The man who made up, gave up, juche
Hwang Jang-yop, chief ideologue of North Korea and former teacher of Kim Jong-il, died in Seoul yesterday, 13 years after becoming the highest-ranking North Korean to defect to the South. He was 87.
Hwang - architect of the communist regime’s juche, or self-reliance, ideology - startled the world with his 1997 defection in Beijing. Before defecting, he served in various key posts, including chairman of the Presidium of the Supreme People’s Assembly, Pyongyang’s rubber-stamp legislature. He was Kim Jong-il’s teacher at Kim Il Sung University.
Born on Feb. 17, 1923, in Kangdong, South Pyongan, Hwang joined the Workers’ Party in 1946. From October 1949 to November 1953, he studied philosophy at Moscow University and began his academic career as head lecturer of philosophy at Kim Il Sung University. With his promotion as the president of the prestigious university in 1965, he rose quickly in the country’s power elite. In 1972, Hwang became chairman of the Supreme People’s Assembly and served in the post for 11 years.
He systemized the juche ideology in the 1970s and redefined it to support Kim Il Sung’s regime. He also built the Juche Research Institute to further develop the ideology and promote it overseas.
On his way back from a trip to Japan to give a special lecture on juche, Hwang entered the consular section of the South Korean Embassy in Beijing on Feb. 12, 1997, and asked for political asylum. At the time, he was the Worker’s Party secretary in charge of international affairs, and he defected with his aide, Kim Dok-hong, a businessman. They arrived in Seoul after staying inside the Beijing mission for 34 days and in the Philippines for 33 days.
”I have come to the Republic of Korea in order to warn about the danger of an armed invasion of the South by the North and to contribute to the peaceful unification of our country,” Hwang said in his first press conference on July 10, 1997.
His wife and three children were reportedly purged in the North.
Hwang quickly became a harsh critic of the reclusive communist regime and the Kim family. Kim Jong-il reportedly called him a traitor and North Korea vowed to retaliate against him. Last April, South Korea arrested two North Korean agents who were dispatched to assassinate Hwang.
The agents reportedly trained for six years for their mission and posed as defectors to enter the South and get to Hwang, authorities said at the time. The North’s orders were “not to allow Hwang to die naturally,” the alleged assassins told authorities.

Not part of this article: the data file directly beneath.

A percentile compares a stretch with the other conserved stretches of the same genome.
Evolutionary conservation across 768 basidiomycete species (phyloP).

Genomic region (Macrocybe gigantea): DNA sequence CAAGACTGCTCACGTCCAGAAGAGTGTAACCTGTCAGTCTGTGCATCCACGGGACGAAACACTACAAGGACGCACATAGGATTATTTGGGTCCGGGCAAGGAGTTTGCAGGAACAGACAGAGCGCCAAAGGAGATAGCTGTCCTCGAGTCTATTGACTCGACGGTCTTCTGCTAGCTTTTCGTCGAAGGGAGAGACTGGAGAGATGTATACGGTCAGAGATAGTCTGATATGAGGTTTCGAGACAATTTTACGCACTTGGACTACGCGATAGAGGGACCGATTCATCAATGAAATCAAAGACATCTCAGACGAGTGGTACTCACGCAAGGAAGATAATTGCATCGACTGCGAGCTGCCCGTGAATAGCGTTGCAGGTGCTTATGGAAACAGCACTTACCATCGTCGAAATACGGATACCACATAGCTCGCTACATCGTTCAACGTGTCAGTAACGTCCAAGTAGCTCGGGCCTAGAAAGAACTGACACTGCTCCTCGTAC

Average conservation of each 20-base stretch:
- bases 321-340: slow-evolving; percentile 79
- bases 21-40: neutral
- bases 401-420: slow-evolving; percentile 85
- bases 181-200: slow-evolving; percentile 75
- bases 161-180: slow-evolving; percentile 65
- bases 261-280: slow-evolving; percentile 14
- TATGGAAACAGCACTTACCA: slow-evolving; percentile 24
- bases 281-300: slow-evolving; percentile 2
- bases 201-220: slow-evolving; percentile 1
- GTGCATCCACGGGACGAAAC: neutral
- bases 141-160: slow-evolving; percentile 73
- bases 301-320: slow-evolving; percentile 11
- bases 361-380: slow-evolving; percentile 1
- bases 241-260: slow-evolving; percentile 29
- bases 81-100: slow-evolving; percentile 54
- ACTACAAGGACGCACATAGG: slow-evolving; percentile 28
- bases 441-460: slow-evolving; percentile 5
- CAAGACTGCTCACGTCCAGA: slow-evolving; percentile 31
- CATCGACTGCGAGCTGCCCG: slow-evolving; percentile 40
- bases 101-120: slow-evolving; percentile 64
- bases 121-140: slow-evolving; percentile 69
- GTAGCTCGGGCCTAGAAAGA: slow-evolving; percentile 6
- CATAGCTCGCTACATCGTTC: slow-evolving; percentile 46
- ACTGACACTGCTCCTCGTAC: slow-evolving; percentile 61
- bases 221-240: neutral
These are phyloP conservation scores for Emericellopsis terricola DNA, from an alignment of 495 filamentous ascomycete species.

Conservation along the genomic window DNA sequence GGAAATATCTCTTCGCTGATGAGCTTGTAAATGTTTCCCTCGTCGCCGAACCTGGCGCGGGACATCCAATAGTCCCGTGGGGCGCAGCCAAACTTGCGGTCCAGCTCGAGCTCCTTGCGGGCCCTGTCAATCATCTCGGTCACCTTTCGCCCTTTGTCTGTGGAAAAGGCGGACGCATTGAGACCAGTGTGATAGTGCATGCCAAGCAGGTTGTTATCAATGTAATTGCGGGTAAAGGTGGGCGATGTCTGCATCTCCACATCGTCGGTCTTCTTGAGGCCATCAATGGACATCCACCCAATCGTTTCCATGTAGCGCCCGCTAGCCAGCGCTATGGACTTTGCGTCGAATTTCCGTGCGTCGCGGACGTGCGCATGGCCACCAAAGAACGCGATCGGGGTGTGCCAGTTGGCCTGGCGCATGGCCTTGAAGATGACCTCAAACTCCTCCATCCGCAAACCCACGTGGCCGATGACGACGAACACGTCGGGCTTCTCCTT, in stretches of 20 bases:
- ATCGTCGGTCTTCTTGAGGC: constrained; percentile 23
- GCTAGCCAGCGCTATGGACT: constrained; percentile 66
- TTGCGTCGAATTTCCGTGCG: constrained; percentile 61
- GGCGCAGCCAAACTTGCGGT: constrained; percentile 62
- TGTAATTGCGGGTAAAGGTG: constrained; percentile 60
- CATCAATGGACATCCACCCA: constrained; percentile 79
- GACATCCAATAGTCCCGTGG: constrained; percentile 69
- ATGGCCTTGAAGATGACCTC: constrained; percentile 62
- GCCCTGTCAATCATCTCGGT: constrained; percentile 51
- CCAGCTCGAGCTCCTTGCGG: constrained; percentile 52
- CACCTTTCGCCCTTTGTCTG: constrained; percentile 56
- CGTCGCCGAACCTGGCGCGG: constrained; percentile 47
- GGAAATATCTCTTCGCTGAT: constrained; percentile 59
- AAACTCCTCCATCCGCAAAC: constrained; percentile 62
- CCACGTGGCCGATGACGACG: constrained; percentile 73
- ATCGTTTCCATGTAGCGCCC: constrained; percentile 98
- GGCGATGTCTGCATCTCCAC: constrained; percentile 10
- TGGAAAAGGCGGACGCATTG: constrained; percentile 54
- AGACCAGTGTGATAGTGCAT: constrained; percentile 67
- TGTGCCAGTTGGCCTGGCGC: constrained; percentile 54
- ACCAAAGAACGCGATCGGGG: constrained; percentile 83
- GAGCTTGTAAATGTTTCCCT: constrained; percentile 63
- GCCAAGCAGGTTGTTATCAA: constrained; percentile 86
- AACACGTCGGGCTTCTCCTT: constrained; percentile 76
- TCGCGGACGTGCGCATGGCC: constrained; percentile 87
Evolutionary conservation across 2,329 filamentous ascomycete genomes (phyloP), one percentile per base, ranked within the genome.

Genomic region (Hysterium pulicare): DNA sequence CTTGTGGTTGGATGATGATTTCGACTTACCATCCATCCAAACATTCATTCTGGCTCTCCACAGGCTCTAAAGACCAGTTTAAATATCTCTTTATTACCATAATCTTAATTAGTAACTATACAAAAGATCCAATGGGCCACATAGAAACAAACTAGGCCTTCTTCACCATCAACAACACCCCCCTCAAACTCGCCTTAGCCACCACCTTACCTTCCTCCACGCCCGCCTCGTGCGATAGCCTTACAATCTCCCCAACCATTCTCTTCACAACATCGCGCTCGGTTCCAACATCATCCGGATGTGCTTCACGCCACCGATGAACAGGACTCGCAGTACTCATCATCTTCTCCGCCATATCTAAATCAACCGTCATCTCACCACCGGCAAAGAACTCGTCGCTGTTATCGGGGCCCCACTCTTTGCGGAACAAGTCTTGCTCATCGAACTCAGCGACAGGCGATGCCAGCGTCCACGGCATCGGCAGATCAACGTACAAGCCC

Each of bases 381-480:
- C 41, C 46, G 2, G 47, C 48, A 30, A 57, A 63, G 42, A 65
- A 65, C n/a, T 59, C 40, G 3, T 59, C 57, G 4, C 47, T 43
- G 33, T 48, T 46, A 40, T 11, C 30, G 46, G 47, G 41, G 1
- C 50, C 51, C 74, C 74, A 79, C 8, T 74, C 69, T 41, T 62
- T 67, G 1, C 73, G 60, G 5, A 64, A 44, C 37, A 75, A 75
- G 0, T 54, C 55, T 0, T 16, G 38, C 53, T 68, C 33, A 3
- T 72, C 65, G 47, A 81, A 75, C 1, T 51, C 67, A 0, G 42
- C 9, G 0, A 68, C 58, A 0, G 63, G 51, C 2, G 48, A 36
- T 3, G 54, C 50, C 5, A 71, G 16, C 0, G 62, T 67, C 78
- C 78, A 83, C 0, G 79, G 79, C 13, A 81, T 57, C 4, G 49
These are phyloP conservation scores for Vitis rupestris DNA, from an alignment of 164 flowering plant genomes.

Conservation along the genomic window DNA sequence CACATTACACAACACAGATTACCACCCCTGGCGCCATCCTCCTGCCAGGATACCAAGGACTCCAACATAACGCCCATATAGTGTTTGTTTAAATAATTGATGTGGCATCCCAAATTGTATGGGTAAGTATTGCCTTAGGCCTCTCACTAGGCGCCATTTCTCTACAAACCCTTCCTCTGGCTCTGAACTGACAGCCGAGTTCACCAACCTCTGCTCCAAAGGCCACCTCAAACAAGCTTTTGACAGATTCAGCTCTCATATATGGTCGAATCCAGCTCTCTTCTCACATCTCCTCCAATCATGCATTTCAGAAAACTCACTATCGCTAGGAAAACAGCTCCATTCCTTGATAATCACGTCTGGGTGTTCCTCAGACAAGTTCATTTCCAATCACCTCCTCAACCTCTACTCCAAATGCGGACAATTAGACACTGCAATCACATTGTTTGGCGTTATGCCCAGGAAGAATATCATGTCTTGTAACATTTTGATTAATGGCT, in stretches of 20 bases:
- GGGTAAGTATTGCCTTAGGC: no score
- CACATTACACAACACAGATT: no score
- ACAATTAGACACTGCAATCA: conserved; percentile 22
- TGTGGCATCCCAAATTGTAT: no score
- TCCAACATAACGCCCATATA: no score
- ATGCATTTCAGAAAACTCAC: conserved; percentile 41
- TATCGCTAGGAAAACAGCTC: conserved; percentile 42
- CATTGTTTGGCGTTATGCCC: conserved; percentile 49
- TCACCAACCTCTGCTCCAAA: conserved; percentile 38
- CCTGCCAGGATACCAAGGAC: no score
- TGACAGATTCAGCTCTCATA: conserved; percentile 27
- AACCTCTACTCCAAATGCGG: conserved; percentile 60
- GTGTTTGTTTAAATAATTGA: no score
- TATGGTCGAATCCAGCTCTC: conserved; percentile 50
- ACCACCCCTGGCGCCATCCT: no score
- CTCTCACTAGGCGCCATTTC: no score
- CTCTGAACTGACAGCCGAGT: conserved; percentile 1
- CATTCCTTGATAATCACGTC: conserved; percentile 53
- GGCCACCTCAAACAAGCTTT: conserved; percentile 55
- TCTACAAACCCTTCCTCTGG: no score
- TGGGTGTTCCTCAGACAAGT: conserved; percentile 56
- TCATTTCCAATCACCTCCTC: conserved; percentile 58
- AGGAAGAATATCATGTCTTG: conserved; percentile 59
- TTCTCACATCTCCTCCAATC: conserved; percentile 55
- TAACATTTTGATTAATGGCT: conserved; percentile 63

At the time of his defection, the Kim Young-sam administration promised support for Hwang’s political activities in the South to “democratize” North Korea.
The promise, however, lapsed during the liberal Kim Dae-jung and Roh Moo-hyun administrations, which promoted a “Sunshine Policy” to engage the North.
Tensions between Hwang and the Kim administration reached a peak in 2000 because the government feared that Hwang’s continued criticism of the North Korean leadership would hinder reconciliation between the two Koreas. The National Intelligence Service once kicked him out of a safe house in July 2003.
Under the conservative Lee Myung-bak administration, Hwang gained more freedom to criticize the North. Earlier this year, Hwang traveled to Washington for his second visit since 2003, when he appeared at a congressional hearing to denounce North Korea’s nuclear ambitions and poor human-rights record. After his first visit, Pyongyang called him “human scum.”
In March, Hwang said North Korea will not collapse despite international sanctions unless China ends its support. He also called for the United States to persuade China to do so at a forum at the Center for Strategic and International Studies.
Yesterday, former President Kim Young-sam expressed condolences over Hwang’s death. “He was a great patriot who had tried to stop a war and fiercely criticized the North’s dynastic dictatorship,” Kim was quoted as saying by his chief secretary.
“He courageously endured the North’s persistent assassination attempts. He often discussed democratization of the North and reunification of the two Koreas even after I left the Blue House, and I send my sincere condolences and sorrow.”
By Ser Myo-ja [firstname.lastname@example.org]